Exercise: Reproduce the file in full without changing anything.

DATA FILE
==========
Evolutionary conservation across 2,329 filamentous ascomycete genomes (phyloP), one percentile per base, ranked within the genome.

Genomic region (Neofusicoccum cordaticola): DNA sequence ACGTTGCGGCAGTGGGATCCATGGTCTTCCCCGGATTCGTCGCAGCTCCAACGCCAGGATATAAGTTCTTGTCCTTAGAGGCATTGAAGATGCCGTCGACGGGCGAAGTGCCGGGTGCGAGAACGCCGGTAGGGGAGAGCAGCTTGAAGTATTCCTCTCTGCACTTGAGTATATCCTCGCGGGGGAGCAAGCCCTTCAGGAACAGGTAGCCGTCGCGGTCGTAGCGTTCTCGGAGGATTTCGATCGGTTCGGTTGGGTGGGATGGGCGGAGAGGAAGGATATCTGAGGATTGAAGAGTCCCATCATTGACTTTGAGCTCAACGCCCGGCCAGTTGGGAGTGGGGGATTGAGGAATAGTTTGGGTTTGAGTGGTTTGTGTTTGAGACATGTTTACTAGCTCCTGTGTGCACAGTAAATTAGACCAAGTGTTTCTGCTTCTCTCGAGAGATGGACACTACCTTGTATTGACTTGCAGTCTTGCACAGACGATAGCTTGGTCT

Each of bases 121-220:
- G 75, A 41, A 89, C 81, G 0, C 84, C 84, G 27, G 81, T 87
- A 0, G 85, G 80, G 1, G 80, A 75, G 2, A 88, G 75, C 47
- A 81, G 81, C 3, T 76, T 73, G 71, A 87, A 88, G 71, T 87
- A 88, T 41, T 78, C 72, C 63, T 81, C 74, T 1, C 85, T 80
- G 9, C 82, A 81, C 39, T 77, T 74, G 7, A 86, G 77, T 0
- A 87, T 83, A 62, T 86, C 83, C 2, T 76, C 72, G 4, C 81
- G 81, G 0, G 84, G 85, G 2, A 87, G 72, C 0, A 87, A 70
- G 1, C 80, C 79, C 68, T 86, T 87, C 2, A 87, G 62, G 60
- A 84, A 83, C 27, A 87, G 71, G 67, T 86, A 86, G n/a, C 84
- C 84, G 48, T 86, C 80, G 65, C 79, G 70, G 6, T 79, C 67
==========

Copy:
Evolutionary conservation across 2,329 filamentous ascomycete genomes (phyloP), one percentile per base, ranked within the genome.

Genomic region (Neofusicoccum cordaticola): DNA sequence ACGTTGCGGCAGTGGGATCCATGGTCTTCCCCGGATTCGTCGCAGCTCCAACGCCAGGATATAAGTTCTTGTCCTTAGAGGCATTGAAGATGCCGTCGACGGGCGAAGTGCCGGGTGCGAGAACGCCGGTAGGGGAGAGCAGCTTGAAGTATTCCTCTCTGCACTTGAGTATATCCTCGCGGGGGAGCAAGCCCTTCAGGAACAGGTAGCCGTCGCGGTCGTAGCGTTCTCGGAGGATTTCGATCGGTTCGGTTGGGTGGGATGGGCGGAGAGGAAGGATATCTGAGGATTGAAGAGTCCCATCATTGACTTTGAGCTCAACGCCCGGCCAGTTGGGAGTGGGGGATTGAGGAATAGTTTGGGTTTGAGTGGTTTGTGTTTGAGACATGTTTACTAGCTCCTGTGTGCACAGTAAATTAGACCAAGTGTTTCTGCTTCTCTCGAGAGATGGACACTACCTTGTATTGACTTGCAGTCTTGCACAGACGATAGCTTGGTCT

Each of bases 121-220:
- G 75, A 41, A 89, C 81, G 0, C 84, C 84, G 27, G 81, T 87
- A 0, G 85, G 80, G 1, G 80, A 75, G 2, A 88, G 75, C 47
- A 81, G 81, C 3, T 76, T 73, G 71, A 87, A 88, G 71, T 87
- A 88, T 41, T 78, C 72, C 63, T 81, C 74, T 1, C 85, T 80
- G 9, C 82, A 81, C 39, T 77, T 74, G 7, A 86, G 77, T 0
- A 87, T 83, A 62, T 86, C 83, C 2, T 76, C 72, G 4, C 81
- G 81, G 0, G 84, G 85, G 2, A 87, G 72, C 0, A 87, A 70
- G 1, C 80, C 79, C 68, T 86, T 87, C 2, A 87, G 62, G 60
- A 84, A 83, C 27, A 87, G 71, G 67, T 86, A 86, G n/a, C 84
- C 84, G 48, T 86, C 80, G 65, C 79, G 70, G 6, T 79, C 67